all intimate-like, my most trusted
teacher. Tugs my hair back slightly.  
Grabs for the graham crackers,
the feta, the Marie Callender’s
chicken pot-pie, a bag of fun-sized
Butterfingers. Rolls his fingers across
my chest,
swallow—the bird kind I hope
—no, makes me gag, makes the spit 
come, makes my body hate the wanting,
the hate wants the body. He takes off
my socks first, then the belt, leggings,
dress, bra, earrings. Traces the underside
of my belly, the softest part of me, sticks
his finger down my throat, smiles as I bend. 

You told me this afternoon, over bleu cheese burger bites, that you’d like to buy some black-out curtains

and it makes me wonder whether you remember the morning
we woke up in my bed with sex in our spines and the sun, ugh
the sun was like a blood rush down my cheeks and we ate fried 
eggs on toast, two each, hot sauce, no water, no orange juice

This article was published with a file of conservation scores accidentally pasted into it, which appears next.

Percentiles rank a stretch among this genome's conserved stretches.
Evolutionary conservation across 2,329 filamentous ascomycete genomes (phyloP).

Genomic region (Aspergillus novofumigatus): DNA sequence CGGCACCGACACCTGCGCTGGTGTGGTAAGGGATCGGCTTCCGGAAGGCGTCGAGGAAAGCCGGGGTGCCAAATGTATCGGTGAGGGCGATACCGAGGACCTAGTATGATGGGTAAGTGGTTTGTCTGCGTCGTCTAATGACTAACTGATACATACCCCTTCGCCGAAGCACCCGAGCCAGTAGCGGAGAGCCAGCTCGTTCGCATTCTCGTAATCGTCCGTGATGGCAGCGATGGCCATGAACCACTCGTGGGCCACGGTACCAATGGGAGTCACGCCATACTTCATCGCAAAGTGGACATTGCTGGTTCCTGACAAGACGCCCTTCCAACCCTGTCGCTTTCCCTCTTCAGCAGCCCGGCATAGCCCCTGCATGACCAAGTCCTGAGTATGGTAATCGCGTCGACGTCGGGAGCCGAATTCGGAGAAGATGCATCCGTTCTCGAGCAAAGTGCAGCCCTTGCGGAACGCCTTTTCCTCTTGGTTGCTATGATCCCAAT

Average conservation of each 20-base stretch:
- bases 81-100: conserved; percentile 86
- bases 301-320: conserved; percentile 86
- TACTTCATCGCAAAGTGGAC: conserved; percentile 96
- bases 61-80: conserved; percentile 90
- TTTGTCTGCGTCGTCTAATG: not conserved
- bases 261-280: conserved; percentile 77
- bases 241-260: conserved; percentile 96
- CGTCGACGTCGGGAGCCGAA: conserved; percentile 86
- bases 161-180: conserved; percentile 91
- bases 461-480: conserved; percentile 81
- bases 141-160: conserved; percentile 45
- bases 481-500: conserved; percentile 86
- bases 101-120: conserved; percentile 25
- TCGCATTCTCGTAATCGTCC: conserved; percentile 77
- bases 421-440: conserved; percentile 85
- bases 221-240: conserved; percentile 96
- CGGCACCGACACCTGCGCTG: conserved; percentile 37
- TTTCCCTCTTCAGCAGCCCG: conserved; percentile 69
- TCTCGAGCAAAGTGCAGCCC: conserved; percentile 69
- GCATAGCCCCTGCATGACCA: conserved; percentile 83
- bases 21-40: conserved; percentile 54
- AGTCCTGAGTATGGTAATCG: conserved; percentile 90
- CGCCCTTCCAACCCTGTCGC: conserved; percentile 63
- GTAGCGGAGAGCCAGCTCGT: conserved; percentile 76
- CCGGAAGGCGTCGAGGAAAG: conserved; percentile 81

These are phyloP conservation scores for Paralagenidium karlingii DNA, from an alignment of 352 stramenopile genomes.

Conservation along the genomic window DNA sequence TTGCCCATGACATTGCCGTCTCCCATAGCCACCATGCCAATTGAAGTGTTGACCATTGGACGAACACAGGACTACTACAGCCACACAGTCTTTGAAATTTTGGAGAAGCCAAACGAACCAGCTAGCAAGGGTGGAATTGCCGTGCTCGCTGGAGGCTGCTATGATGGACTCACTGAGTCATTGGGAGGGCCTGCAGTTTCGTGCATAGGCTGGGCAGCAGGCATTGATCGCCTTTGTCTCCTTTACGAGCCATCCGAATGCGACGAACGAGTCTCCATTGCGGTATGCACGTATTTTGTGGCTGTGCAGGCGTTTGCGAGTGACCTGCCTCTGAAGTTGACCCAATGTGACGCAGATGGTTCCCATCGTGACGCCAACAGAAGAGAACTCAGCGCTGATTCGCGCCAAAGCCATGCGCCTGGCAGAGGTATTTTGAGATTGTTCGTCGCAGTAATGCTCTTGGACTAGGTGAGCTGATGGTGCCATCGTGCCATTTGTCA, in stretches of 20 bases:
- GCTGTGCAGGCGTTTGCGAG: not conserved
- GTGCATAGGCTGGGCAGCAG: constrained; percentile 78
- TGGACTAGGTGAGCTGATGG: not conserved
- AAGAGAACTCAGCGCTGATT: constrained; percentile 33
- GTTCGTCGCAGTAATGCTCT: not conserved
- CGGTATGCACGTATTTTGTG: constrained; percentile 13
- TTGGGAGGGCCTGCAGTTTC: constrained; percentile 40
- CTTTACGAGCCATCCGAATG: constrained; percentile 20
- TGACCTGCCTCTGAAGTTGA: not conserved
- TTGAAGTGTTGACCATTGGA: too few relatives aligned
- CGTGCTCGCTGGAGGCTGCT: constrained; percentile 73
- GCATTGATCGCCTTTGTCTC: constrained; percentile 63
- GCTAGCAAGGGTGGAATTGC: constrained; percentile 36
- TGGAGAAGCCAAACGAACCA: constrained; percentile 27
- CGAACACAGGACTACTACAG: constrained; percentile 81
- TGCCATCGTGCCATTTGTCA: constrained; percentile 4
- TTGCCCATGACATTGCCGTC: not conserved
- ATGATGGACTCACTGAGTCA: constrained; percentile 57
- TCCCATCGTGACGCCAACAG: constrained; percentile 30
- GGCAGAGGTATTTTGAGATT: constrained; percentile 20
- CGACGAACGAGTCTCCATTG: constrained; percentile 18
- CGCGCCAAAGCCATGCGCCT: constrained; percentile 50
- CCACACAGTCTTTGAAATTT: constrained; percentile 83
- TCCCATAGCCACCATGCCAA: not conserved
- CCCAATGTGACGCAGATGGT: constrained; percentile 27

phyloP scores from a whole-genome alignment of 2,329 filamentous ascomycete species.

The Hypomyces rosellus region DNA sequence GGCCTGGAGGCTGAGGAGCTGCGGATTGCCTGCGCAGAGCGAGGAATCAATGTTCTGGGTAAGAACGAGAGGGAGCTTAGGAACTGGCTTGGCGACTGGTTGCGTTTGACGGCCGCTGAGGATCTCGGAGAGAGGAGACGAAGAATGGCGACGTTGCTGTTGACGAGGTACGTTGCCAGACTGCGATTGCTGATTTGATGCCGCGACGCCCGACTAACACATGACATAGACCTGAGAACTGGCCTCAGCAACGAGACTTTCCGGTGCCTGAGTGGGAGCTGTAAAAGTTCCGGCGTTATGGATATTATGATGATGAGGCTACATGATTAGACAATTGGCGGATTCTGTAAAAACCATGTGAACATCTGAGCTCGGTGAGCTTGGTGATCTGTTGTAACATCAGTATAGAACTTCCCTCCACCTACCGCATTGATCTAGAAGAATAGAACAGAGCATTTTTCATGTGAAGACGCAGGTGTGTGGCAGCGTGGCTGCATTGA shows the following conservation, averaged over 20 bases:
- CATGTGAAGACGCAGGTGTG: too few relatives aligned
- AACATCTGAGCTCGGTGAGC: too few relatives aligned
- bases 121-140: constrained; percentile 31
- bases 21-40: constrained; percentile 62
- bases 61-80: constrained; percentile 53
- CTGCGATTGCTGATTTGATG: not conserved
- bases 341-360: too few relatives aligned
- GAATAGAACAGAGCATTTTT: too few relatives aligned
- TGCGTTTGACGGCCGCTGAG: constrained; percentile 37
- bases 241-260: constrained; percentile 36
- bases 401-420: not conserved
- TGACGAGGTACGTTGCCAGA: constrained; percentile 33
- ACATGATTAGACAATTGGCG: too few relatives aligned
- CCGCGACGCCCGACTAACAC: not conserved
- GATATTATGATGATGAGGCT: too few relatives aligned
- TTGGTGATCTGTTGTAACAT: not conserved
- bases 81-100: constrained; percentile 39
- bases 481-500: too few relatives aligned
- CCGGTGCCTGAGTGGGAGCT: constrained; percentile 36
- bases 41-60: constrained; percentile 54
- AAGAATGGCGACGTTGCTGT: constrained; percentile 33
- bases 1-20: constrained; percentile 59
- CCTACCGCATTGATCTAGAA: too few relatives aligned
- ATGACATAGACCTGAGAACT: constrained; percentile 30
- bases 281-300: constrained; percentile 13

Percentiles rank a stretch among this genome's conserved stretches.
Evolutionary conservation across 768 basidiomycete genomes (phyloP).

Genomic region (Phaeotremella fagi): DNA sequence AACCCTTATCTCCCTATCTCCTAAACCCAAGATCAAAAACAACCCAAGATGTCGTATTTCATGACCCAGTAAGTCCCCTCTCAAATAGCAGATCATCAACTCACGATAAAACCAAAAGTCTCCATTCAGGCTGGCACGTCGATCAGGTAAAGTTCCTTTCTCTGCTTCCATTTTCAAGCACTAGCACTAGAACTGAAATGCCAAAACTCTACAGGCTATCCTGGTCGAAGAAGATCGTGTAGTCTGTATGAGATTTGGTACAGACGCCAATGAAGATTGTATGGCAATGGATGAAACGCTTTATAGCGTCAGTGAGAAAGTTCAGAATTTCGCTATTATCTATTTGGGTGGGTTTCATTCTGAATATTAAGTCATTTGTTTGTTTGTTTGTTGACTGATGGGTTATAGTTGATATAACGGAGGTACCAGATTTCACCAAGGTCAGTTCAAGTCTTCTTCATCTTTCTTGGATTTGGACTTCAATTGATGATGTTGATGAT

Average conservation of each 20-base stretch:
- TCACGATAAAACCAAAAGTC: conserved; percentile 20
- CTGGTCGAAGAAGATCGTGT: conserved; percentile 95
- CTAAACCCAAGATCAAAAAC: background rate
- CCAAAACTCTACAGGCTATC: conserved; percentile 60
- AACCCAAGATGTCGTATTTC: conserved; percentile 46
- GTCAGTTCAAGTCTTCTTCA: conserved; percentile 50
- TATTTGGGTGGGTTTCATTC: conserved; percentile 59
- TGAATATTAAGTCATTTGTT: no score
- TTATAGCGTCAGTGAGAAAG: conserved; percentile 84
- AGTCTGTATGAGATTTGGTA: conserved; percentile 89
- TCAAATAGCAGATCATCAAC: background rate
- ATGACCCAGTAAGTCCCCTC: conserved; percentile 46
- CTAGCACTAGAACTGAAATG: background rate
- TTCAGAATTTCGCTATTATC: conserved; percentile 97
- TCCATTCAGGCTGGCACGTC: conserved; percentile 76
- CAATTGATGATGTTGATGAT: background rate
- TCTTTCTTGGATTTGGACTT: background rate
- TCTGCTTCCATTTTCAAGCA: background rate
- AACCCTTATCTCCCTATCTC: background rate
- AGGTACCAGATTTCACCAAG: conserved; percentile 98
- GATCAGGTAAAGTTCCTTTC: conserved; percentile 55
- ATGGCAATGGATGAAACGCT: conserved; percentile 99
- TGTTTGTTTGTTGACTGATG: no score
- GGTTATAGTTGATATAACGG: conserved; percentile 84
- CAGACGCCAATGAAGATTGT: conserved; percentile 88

and you smelled good that morning and you touched my neck 
and it was after the moment you began to love me but before
you knew how to say it. And I have to tell you, I miss those days
sometimes, like right now, thinking of you waking up alone,
with curtains, and me, with all this Sun, just sitting inside of me. 

my mouth is a fire escape

Prompted by Andrea Gibson’s “I Sing the Body Electric, Especially When My Power is Out”


my feet are revolving doors 
that are temporarily out-of-order. 
my tongue is a rip-away poster 
selling cleaning services. my eyes 
are busted side-view mirrors.
I don’t use my street-lamp
arms enough, I’ve forgotten how
to lift. my hair is in a dumpster 
off of Lake and Lyndale. my wrists 
are everything—my breasts, less. 
my knees shine like morning tea
light candles. the insides of my thighs,
I stuck them at the back of the freezer. 
my ears look just like my father’s, 
crooked T.V. receivers, can’t hear 
the buzz of a lightbulb, can’t hear 
Rocket Man over the radio, can’t 
hear the lunch is ready. my Father
is windshield wipers. my Mother
an arching sprinkler. my Sister, 
a screen door. my Screen Door
is my finger tips. my neck, a rorschach
test. my lips were once knick-named
unforgettable, that’s what you are. 
my palms, a memoir. my chest 
is a high school loud-speaker. she
blurts out, like the air-bag she is, 
what are you waiting for now? 

Mmmmm….doing the damn thing.